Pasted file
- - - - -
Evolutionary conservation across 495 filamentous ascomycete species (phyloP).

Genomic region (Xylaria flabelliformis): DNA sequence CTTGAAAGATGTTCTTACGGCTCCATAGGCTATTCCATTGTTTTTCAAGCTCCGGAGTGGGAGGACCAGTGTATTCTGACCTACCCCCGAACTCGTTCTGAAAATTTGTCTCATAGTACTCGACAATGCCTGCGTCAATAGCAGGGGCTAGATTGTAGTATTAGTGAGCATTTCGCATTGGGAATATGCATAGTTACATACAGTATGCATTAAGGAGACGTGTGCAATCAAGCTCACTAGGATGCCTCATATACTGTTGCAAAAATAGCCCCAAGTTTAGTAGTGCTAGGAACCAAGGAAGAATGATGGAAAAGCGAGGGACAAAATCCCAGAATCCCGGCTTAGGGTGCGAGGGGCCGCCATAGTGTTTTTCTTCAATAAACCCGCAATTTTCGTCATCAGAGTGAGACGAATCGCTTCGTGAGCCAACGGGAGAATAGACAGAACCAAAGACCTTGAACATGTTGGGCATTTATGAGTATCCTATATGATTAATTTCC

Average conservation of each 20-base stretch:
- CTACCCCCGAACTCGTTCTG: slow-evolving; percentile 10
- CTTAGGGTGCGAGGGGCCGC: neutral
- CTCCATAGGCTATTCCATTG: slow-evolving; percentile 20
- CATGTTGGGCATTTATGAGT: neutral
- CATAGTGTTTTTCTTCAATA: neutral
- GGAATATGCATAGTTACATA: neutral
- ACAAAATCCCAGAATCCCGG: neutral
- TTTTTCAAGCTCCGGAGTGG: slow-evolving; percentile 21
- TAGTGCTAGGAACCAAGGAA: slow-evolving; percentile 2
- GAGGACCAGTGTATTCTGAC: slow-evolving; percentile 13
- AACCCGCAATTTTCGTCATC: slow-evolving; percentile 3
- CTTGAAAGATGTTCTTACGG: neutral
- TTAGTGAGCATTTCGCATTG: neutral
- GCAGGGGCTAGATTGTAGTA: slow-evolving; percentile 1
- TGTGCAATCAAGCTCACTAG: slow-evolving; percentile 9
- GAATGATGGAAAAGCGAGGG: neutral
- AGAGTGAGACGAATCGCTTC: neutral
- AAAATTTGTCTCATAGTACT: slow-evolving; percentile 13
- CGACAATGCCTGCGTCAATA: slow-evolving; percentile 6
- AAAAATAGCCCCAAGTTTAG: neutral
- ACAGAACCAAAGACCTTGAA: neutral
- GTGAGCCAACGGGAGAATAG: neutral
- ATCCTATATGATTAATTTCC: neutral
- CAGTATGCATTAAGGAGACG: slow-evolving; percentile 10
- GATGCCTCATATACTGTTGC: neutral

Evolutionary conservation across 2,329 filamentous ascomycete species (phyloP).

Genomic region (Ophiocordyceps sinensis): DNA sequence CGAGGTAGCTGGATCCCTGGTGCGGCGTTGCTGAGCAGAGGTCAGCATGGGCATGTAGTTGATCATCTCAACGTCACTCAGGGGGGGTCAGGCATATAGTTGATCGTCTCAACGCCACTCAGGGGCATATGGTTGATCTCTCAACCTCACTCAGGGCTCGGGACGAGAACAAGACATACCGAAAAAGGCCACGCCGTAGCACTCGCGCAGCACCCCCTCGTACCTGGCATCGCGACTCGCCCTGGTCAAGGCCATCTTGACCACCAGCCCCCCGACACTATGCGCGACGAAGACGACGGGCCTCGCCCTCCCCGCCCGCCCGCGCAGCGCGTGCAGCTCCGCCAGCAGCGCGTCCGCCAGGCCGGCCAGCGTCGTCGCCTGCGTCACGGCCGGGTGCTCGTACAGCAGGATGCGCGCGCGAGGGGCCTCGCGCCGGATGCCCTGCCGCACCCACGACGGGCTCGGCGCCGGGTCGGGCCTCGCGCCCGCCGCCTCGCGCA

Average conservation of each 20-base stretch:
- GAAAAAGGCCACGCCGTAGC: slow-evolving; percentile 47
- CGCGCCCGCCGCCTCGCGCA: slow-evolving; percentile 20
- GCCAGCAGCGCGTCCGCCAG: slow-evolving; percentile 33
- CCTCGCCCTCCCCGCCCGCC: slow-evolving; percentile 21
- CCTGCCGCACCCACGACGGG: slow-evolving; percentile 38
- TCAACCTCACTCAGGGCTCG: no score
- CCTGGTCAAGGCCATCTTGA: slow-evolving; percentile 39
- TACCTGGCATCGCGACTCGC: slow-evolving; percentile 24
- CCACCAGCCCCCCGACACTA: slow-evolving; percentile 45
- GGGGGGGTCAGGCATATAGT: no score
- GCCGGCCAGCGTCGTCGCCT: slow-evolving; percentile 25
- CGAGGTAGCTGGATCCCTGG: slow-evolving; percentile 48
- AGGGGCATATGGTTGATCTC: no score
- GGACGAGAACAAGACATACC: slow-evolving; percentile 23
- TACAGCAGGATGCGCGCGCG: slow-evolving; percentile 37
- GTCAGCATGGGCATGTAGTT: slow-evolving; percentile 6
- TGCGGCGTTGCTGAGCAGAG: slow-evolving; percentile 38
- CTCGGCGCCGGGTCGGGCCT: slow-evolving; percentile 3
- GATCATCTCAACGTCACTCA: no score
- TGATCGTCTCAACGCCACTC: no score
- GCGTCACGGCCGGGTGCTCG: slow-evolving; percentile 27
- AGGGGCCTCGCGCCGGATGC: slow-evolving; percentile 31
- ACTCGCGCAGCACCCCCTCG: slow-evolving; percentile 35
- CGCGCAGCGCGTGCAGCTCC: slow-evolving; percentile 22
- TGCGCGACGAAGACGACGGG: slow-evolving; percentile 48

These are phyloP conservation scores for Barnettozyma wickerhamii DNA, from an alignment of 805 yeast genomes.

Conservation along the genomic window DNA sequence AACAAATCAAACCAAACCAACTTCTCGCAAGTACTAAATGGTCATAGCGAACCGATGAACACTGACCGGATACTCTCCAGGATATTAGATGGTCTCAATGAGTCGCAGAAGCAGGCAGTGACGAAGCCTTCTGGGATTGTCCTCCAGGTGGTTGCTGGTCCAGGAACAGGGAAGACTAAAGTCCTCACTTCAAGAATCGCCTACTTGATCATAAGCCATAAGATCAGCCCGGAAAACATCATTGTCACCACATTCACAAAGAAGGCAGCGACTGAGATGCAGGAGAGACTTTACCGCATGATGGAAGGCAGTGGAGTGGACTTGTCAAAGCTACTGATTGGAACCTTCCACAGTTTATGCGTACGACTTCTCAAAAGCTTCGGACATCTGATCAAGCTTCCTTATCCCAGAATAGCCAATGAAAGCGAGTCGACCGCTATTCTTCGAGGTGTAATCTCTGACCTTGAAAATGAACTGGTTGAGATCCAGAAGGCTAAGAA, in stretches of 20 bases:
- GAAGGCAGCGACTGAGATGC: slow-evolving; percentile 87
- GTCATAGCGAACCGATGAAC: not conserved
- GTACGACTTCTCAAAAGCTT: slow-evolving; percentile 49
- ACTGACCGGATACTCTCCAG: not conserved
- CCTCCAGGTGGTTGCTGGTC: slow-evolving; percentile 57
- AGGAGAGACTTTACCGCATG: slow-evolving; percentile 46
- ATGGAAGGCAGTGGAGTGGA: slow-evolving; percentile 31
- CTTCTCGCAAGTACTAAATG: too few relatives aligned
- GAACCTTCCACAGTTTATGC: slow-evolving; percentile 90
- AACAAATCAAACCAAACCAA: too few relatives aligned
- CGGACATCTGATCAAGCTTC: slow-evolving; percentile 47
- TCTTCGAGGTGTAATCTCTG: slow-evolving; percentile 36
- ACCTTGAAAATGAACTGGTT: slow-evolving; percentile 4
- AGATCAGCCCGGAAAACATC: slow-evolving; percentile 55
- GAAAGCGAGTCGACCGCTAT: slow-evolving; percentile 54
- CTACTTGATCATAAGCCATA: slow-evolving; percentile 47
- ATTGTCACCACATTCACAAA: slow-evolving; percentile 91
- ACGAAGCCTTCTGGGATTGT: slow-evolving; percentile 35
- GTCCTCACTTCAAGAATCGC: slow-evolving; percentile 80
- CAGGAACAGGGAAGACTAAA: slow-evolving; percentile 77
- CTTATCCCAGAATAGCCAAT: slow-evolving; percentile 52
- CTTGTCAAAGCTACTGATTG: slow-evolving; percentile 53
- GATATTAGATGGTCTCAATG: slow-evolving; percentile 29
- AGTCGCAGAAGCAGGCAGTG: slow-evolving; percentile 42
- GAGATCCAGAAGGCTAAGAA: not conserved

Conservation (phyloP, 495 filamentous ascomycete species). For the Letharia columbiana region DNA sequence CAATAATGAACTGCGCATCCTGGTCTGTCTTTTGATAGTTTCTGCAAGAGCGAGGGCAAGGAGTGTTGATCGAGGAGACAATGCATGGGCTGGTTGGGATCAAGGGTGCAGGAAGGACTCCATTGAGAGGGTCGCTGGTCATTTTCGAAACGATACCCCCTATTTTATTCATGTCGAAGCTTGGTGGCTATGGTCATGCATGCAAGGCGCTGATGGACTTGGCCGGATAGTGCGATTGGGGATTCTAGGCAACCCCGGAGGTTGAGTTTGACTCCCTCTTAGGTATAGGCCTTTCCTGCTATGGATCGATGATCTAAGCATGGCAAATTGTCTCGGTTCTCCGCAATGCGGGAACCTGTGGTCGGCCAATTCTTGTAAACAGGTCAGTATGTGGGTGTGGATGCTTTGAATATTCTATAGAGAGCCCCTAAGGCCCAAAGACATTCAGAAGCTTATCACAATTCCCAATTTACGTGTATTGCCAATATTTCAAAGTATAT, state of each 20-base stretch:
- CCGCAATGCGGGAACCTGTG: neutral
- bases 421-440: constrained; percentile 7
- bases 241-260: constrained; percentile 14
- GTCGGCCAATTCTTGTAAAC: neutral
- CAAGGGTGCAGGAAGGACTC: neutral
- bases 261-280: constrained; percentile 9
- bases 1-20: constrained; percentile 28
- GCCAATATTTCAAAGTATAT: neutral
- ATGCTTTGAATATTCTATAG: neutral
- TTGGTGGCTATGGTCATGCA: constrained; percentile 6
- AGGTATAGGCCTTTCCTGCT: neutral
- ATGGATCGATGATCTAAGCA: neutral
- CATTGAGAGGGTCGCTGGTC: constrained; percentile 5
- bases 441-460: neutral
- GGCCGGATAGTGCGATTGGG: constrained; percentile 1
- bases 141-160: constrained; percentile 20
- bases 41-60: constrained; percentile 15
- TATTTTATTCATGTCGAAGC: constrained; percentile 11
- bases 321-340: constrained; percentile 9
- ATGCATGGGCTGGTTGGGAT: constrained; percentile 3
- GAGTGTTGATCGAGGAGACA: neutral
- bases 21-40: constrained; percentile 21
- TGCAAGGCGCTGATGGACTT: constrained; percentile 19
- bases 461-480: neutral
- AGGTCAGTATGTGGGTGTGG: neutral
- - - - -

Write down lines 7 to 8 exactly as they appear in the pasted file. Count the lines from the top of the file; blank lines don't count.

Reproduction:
- CATGTTGGGCATTTATGAGT: neutral
- CATAGTGTTTTTCTTCAATA: neutral